the institutional presidency n.
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The Institutional Presidency. Evolution of the Institutional Presidency.

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evolution of the institutional presidency
Evolution of the Institutional Presidency
  • The institutional presidency is the a term commonly applied to the White House, Office of Management and Budget, and other elements of the Executive Office of the President-for example the Council of Economic Advisors and the National Security Council.
  • Less commonly, it also refers to patterned behaviors that link the presidency to other parts of the political system. The relation to the OMB, for example, is quite regularized in its interactions with the bureaucracy, while many other structures are ephemeral in their relation to the presidency.
Corwin estimates that 1 of every 3 presidents has been responsible for expansion of executive authority through time. Still some presidencies have been more expansive than others.
  • Washington- He quickly filled in the “silences” of the Constitution by establishing precedents.
  • The Constitution made no provision for an advisory body to the president. This was left vague intentionally with the statement “request the opinion in writing” of those in the executive branch. Washington turned to his Department Heads for advice to establish a “cabinet” like government. He went beyond the Constitutional charge to “request the opinion in writing”.
Congress established: Department of State, Department of Treasury, Department of War, Post Office, Attorney General-1789 ; Department of Navy-1798 ;Department of Interior-1849 ; Department of Agriculture-1862 ; Department of Commerce and Labor 1903 ; Department of Commerce, Department of Labor 1913 ; Department of Defense-1947 ; Department of Health, Education, and Welfare-1953 ; Housing and Urban Development-1965 ; Transportation-1966 ; Energy-1977 ; Health and Human Services-1980 ; Education-1980 ; Veteran’s Affairs-1988 ; Homeland Security-2002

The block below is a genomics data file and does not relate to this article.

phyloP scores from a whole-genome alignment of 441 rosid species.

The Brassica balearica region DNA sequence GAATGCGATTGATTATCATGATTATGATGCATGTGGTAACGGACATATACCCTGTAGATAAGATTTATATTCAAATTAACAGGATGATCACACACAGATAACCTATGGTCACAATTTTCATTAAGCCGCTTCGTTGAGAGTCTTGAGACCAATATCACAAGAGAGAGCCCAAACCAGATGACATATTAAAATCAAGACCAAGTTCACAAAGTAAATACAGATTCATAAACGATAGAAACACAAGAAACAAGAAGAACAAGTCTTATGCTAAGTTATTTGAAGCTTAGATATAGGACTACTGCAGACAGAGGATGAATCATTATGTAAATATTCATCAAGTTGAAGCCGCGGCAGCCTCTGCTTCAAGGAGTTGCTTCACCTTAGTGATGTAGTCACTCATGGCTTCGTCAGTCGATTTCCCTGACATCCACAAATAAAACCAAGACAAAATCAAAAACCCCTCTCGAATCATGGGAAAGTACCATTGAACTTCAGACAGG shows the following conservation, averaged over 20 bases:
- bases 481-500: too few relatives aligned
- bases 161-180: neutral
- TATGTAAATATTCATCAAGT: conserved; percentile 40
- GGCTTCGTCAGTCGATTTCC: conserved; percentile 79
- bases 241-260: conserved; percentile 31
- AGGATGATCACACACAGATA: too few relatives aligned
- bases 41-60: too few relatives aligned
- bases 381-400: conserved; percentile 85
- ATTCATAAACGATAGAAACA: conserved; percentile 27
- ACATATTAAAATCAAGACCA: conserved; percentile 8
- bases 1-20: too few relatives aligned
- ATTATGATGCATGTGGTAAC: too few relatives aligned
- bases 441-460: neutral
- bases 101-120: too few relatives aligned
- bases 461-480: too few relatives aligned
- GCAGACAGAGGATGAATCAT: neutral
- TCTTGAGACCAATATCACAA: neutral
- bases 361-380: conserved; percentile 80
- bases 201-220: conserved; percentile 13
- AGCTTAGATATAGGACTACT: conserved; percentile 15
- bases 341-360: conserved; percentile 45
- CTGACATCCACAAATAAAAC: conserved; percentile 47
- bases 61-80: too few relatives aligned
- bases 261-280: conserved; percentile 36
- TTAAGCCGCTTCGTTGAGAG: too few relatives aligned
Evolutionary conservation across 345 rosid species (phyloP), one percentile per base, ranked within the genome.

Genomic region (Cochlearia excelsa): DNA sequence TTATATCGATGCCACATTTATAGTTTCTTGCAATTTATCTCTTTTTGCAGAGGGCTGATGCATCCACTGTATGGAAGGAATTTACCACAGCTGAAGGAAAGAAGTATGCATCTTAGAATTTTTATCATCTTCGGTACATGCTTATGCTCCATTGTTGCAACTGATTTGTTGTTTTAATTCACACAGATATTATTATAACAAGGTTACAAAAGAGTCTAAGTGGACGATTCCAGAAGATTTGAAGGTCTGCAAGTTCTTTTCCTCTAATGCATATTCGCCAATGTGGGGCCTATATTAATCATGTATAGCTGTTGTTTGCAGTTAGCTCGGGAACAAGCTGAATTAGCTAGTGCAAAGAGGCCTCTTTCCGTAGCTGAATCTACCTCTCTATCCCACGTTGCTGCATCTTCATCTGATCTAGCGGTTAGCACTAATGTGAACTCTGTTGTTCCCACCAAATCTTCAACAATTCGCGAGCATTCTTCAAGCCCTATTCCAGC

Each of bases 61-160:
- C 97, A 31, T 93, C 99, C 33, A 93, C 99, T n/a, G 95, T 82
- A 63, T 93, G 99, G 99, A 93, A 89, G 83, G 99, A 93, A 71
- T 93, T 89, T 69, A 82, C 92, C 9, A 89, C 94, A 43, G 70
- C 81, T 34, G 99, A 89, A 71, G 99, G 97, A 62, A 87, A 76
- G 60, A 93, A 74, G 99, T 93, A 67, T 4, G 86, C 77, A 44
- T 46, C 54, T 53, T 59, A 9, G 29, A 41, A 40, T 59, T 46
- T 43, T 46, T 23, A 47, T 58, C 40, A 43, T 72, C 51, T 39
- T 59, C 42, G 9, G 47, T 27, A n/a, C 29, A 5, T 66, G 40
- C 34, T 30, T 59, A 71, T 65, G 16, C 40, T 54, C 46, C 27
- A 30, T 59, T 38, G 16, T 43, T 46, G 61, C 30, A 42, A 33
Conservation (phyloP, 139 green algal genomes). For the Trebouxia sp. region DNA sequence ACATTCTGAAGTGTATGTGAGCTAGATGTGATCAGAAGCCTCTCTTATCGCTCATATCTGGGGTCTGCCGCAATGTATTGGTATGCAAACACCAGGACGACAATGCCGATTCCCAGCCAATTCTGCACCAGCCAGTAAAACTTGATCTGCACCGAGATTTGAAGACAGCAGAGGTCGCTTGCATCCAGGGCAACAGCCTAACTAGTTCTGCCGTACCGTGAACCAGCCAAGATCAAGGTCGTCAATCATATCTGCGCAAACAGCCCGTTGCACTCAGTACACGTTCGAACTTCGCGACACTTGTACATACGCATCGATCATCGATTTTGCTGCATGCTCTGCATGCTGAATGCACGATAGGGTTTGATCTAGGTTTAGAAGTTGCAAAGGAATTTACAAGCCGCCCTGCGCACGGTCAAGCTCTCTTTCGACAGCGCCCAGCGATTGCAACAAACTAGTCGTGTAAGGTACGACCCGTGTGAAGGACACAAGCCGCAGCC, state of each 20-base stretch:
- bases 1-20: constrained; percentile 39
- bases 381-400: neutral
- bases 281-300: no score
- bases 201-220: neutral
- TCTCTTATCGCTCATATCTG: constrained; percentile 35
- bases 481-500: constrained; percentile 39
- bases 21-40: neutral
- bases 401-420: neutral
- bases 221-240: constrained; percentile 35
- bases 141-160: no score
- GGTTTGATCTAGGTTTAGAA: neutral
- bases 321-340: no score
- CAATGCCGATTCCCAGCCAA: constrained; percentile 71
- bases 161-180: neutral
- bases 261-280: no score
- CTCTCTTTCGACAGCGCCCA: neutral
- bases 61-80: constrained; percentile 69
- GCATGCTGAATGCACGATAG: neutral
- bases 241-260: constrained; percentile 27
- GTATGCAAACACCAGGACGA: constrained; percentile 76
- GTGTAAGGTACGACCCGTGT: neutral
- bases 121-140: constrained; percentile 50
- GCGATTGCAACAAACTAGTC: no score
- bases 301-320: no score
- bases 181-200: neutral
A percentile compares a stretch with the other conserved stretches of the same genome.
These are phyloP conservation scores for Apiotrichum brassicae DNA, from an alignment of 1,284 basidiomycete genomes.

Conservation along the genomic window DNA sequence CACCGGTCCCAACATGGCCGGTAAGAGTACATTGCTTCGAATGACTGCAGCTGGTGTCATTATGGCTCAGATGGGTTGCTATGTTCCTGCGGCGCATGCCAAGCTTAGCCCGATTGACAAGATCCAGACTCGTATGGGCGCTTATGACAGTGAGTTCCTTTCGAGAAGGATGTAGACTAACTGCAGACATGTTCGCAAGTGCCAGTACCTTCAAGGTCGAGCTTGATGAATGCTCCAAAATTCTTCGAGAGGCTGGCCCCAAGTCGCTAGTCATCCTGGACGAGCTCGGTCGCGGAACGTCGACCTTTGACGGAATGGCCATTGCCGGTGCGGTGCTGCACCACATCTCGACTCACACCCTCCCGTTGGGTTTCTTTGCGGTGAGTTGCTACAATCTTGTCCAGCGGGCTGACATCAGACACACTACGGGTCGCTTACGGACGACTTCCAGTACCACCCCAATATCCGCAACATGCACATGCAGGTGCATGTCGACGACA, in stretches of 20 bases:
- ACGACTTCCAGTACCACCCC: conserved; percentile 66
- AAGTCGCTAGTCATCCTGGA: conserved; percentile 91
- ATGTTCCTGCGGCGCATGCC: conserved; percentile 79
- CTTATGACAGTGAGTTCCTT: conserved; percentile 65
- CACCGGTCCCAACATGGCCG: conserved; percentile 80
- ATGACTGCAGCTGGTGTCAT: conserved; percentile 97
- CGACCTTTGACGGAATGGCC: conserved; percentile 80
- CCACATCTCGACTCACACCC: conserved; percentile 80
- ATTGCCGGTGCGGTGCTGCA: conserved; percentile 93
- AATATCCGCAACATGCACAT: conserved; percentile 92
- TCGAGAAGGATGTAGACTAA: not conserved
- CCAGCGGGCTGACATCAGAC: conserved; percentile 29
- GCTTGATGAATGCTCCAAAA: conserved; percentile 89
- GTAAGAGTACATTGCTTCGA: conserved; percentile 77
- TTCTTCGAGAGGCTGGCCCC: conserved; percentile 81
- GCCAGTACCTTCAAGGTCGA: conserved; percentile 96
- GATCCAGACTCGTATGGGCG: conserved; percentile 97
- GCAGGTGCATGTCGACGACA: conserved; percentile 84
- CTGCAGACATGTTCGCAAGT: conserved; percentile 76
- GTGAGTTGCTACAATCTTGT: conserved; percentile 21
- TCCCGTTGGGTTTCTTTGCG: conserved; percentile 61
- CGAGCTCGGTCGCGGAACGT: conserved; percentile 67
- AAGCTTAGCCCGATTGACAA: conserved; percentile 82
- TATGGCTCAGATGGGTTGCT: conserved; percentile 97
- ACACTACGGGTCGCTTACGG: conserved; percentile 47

• The heads of these Departments, called Secretaries, are called the Cabinet.
  • During the 19th century and until the mid-20th century, presidents relied extensively on their cabinets for advice.
  • Recall our earlier discussion of the White House and how little personnel support that presidents had until the F.D. Roosevelt administration.
From 1787 to 1857 the president’s staff was very small and they were paid out of the president’s own pocket. No public funds were authorized for presidential staff or support. The phrase in the constitution that the president “shall not receive within that Period any other Emolument from the United States.”was taken as a prohibition on support for the president.
  • Nevertheless, in 1857 Congress passed a law that provided funds for a private secretary to the president, a steward, and a messenger.
  • This was seen as precedent, and the staffing of the institutional presidency continued through the years.
  • Still, until the FDR administration, staffing was meager. Staff were mainly clerks for the purpose of answering mail, etc. Grover Cleveland answered his own telephone. Woodrow Wilson typed his own letters.
By the 20th century, the job of presidential secretaries had turned to drafting speeches, regulating access to the president, and on occasion providing advice.
  • As late as 1922, the official staff to the presidency was only 31.
  • The Budget and Accounting Act of 1921 sharply altered one dimension of support for the president. It established the Bureau of the Budget for the purpose of assisting the president in formulating a presidential budget for submission to Congress.
  • When Franklin Roosevelt came to office in 1933, a recognizable albeit small presidential staff existed. It was slowly growing in size and beginning to show signs of specialization and division of labor.
  • Nevertheless, Roosevelt felt overwhelmed because of the growth in government and multiple tasks the president was required to perform.
In 1936 Roosevelt designated a commission of scholars (Louis Brownlow, Charles Merriam, and Luther Gulick) to study the problems of governmental organization and support for the president. The Brownlow Commission reported back to the president in January 1937 with a set of recommendations.
  • The Brownlow report is among the most important documents relating to the evolution of the institutional presidency and marks the hey day of influence from the academic field of public administration.